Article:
|Publication number||US6195695 B1|
|Application number||US 09/181,138|
|Publication date||Feb 27, 2001|
|Filing date||Oct 27, 1998|
|Priority date||Oct 27, 1998|
|Publication number||09181138, 181138, US 6195695 B1, US 6195695B1, US-B1-6195695, US6195695 B1, US6195695B1|
|Inventors||Richard W. Cheston, Howard Locker, David B. Rhoades|
|Original Assignee||International Business Machines Corporation|
|Export Citation||BiBTeX, EndNote, RefMan|
|Patent Citations (10), Referenced by (149), Classifications (21), Legal Events (6)|
|External Links: USPTO, USPTO Assignment, Espacenet|
The present invention relates to a system and method for recovering from a personal computer workstation crash resulting from a corrupted application and/or operating system. More particularly, the present invention relates to a personal computer operating in a communication network where the workstation includes an operating system and an executable application and/or operating system and the workstation can recover from a crash resulting from corruption of the application and/or operating system by the operating system without using the communications network to download another copy of the executable application and operating system.
One application of a personal computer is as a workstation where an executable application is loaded into the workstation, operating on top of an operating system like Microsoft's Windows. The operator uses the combination of the executable application and the operating system to enter data, such as orders, in response to customer requests, for example, by telephone calls received at a call center. Once the data is entered and verified, the data is typically forwarded from the workstation computer over a communications network to a host computer or server for storage and further processing (e.g., for order fulfillment, billing, service, etc.) driven by the host computer. Typically, a large number of workstations are coupled to a single host or server.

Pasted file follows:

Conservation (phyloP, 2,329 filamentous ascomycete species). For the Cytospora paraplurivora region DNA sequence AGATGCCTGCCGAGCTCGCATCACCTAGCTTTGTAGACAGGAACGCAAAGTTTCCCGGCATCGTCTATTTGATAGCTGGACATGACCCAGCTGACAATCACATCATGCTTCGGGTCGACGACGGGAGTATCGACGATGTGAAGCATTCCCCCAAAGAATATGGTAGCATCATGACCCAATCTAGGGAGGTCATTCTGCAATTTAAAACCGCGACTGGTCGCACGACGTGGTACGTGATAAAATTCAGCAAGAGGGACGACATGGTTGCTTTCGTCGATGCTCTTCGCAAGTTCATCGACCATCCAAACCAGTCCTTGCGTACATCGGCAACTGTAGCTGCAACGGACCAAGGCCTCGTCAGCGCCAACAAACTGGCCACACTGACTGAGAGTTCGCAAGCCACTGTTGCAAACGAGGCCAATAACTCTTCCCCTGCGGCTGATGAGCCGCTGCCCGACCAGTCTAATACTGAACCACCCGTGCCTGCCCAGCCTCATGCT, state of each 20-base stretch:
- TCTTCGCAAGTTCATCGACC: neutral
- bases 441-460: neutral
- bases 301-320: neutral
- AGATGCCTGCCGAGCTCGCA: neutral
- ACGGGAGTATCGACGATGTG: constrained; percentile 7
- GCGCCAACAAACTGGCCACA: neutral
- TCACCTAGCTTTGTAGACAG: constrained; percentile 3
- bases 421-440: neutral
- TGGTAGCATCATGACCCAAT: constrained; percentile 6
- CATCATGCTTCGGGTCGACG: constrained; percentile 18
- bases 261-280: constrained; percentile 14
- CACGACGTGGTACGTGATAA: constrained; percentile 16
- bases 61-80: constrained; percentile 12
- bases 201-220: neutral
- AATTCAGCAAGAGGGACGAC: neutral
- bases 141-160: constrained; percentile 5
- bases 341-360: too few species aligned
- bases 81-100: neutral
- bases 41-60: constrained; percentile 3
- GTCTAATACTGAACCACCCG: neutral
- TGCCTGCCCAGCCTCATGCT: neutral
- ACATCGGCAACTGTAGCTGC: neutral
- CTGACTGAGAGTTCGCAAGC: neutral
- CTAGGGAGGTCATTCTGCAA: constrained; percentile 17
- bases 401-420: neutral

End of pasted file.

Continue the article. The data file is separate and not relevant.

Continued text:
The executable application (and operating system, if desired) in the personal computer may be initially obtained from the server (in a download operation) or copied from transportable media (like a CD ROM or other storage devices such as floppy diskettes). The executable application (and operating system) randomly and, often without warning, at times become corrupted (and “crash”) due to the numerous temporary files which are cached or written during “normal” operation of the executable application and operating system. In such cases, then, the personal computer or client must be turned off, rebooted and another copy of the application program obtained.